• Led by NHS Lanarkshire Health Board, in partnership with NHS National Procurement and with wide health and social care stakeholder involvement.
  • Aimed to improve continence among care home residents and reduce containment product usage in two care homes in NHS Lanarkshire.
  • Developed and tested a continence care bundle that includes continence promotion measures, and supported care home staff to implement it.
  • Project ran from March 2016 to August 2017.

Incontinence is common in care home residents with prevalence ranging from 30% to 80%, and is associated with risks such as falls, infection and skin damage. In care homes incontinence is primarily managed with absorbency pads, which contain rather than promote and improve continence. National continence guidance suggests interventions such as toilet assistance, optimal fluids, nutrition and medication can promote continence rehabilitation, and reduce the use of absorbency products in the elderly by <50%.

This project developed and implemented a continence promotion care bundle (CPCB), consisting of five interventions to improve care, within two care homes in NHS Lanarkshire. The primary aim was reducing the use of high absorbency products by 25% in 12 months, and the secondary aim was reducing the safety risks associated with incontinence.

A phased approach was used to implement the CPCB in four clinical areas within the care homes, and data was collected over a ten-month period (September 2016 – June 2017).  59 care home residents were involved in the project. Those requiring end of life care were excluded.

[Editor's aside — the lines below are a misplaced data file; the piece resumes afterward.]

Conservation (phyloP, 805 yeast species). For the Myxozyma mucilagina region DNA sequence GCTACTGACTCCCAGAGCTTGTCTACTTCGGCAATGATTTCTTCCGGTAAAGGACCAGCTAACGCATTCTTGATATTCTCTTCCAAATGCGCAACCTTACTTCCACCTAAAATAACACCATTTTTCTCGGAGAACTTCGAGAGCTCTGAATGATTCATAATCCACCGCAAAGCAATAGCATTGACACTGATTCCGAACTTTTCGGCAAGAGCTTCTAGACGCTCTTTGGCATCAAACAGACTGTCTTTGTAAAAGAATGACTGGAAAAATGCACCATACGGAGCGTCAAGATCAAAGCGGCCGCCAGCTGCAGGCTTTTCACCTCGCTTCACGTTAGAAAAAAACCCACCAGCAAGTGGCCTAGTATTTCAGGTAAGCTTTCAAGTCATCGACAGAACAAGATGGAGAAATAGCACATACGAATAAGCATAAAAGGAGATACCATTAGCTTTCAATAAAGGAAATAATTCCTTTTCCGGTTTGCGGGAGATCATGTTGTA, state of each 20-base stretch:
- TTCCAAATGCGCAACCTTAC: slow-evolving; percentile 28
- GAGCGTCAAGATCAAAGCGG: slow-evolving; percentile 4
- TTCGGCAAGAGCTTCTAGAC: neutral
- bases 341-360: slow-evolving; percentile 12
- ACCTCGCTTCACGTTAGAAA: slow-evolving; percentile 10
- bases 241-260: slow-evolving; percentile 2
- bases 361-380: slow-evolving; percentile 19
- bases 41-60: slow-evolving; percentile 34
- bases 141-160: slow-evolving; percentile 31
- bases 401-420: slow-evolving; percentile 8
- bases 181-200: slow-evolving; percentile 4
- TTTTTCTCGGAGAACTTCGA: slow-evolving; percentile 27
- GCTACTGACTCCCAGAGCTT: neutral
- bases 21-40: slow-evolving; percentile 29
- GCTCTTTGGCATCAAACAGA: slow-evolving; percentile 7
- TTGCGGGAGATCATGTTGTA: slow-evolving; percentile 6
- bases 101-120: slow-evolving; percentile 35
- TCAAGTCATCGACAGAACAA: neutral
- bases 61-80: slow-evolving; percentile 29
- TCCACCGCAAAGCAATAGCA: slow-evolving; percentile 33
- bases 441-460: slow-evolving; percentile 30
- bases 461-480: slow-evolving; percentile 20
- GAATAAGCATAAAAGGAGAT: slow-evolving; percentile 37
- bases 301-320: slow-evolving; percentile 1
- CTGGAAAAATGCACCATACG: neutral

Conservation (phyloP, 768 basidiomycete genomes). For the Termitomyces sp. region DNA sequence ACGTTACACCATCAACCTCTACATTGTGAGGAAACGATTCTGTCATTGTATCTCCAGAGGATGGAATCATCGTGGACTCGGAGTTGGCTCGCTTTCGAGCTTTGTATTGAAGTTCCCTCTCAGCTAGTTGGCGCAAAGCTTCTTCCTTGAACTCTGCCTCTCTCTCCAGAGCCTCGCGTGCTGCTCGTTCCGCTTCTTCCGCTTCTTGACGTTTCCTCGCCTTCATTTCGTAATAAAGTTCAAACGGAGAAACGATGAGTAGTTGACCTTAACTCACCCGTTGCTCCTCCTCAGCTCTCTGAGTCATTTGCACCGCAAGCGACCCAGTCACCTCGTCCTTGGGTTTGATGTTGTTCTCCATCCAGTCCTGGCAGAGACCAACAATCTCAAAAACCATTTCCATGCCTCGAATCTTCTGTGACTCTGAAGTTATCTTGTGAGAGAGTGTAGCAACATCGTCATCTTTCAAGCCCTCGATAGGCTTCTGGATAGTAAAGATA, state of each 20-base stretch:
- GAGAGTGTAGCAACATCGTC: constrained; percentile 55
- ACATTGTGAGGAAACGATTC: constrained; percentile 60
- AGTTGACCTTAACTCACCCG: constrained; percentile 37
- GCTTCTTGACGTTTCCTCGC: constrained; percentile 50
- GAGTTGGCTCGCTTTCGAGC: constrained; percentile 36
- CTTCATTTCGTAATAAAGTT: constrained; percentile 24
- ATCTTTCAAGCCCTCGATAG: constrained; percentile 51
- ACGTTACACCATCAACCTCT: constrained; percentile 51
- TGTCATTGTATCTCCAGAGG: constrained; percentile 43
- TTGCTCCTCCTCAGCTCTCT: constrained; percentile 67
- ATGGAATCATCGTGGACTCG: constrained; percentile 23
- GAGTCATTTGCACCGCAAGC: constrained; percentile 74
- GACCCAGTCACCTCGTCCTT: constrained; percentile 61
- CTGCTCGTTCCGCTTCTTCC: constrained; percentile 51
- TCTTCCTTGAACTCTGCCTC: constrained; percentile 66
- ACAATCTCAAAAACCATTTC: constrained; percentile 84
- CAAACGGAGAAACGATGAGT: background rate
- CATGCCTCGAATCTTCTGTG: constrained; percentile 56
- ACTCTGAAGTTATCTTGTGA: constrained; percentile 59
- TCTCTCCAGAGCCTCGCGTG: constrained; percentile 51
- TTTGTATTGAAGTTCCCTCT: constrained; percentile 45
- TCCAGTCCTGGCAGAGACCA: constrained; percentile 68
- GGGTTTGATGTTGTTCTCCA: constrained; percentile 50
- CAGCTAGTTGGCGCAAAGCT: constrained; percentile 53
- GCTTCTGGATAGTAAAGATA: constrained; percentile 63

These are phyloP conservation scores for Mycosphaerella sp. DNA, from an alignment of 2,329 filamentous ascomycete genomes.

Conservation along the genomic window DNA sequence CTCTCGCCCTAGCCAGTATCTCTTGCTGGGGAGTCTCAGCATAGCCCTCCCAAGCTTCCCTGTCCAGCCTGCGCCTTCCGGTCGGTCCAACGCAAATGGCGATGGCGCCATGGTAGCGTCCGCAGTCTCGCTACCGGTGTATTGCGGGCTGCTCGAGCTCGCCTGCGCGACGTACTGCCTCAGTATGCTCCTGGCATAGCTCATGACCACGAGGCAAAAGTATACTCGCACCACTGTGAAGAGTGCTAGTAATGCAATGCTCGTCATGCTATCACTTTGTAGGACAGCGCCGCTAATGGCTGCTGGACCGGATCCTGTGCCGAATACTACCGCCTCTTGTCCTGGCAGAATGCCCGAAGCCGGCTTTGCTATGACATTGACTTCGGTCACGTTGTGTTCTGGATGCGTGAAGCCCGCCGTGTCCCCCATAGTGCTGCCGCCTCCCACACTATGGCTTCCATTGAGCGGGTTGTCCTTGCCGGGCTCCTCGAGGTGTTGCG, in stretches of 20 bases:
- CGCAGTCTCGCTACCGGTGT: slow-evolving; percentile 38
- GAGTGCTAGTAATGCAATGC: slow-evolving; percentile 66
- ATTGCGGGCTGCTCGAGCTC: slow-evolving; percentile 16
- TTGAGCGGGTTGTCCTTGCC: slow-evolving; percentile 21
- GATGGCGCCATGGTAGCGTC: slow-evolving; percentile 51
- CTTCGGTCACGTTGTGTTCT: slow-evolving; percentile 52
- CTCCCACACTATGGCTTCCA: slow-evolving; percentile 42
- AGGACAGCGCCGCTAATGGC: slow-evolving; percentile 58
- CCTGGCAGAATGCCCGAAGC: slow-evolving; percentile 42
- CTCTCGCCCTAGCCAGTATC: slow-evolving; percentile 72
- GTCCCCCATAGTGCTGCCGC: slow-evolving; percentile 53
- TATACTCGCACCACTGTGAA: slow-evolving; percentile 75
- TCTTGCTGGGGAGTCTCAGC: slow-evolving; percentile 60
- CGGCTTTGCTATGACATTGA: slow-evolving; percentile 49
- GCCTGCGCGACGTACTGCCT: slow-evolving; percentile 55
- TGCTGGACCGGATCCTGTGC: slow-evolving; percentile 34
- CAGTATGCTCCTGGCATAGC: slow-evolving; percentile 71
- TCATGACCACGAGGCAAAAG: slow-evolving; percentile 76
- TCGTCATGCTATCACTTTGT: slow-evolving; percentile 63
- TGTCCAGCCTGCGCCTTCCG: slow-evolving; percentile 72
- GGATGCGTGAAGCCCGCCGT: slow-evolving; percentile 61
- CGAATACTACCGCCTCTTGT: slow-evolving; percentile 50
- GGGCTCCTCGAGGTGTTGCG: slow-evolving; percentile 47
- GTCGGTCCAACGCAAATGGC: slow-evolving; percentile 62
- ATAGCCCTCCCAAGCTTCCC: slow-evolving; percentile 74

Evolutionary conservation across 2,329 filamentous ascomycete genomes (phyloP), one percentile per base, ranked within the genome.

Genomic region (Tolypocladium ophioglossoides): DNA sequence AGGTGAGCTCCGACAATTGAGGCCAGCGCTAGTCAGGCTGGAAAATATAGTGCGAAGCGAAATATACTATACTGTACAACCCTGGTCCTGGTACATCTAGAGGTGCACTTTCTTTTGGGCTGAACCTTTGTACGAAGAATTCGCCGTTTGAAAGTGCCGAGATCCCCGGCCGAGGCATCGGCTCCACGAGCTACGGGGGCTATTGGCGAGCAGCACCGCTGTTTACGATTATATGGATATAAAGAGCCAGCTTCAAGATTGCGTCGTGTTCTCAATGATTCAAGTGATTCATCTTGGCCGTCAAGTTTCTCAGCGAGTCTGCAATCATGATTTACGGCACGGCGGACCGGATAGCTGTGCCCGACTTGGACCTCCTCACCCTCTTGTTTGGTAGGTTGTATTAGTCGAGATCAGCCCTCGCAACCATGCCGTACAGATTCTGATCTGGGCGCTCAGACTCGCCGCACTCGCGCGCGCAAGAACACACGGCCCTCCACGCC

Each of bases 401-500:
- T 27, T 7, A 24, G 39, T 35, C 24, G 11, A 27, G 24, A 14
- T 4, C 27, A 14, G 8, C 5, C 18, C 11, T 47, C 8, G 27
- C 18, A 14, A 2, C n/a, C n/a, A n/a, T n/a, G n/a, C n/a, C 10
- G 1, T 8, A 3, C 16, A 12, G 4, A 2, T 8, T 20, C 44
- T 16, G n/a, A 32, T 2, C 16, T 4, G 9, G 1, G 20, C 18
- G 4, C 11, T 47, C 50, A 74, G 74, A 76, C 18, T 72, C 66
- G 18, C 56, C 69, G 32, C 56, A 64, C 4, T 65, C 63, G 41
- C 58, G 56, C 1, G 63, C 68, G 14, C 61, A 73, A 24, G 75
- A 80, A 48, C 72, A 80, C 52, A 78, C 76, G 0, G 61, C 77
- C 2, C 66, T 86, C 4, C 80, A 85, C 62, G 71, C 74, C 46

The project demonstrated the following successes:

  • a reduction in episodes of incontinence and in pad use, and less distress in residents and families
  • a 30% reduction in skin damage
  • a 40% - 65% reduction in falls
  • a 50% reduction in urinary tract infections (UTI)
  • a 40% reduction in unplanned hospital admission for falls/UTI
  • improved record keeping and ability to have more time with residents.   

Economic analysis showed the potential for savings of £250,000 over nine months. The intervention would be transferable to other care homes, however further testing and refining of the data capture measures would be beneficial.

  • Winner of a GO Awards Scotland 2017/18 for excellence in ‘GO Procurement Innovation / Initiative Award – Central Government, Health and Social Care’ category at Marriott Hotel, Glasgow, on 26 October 2017.

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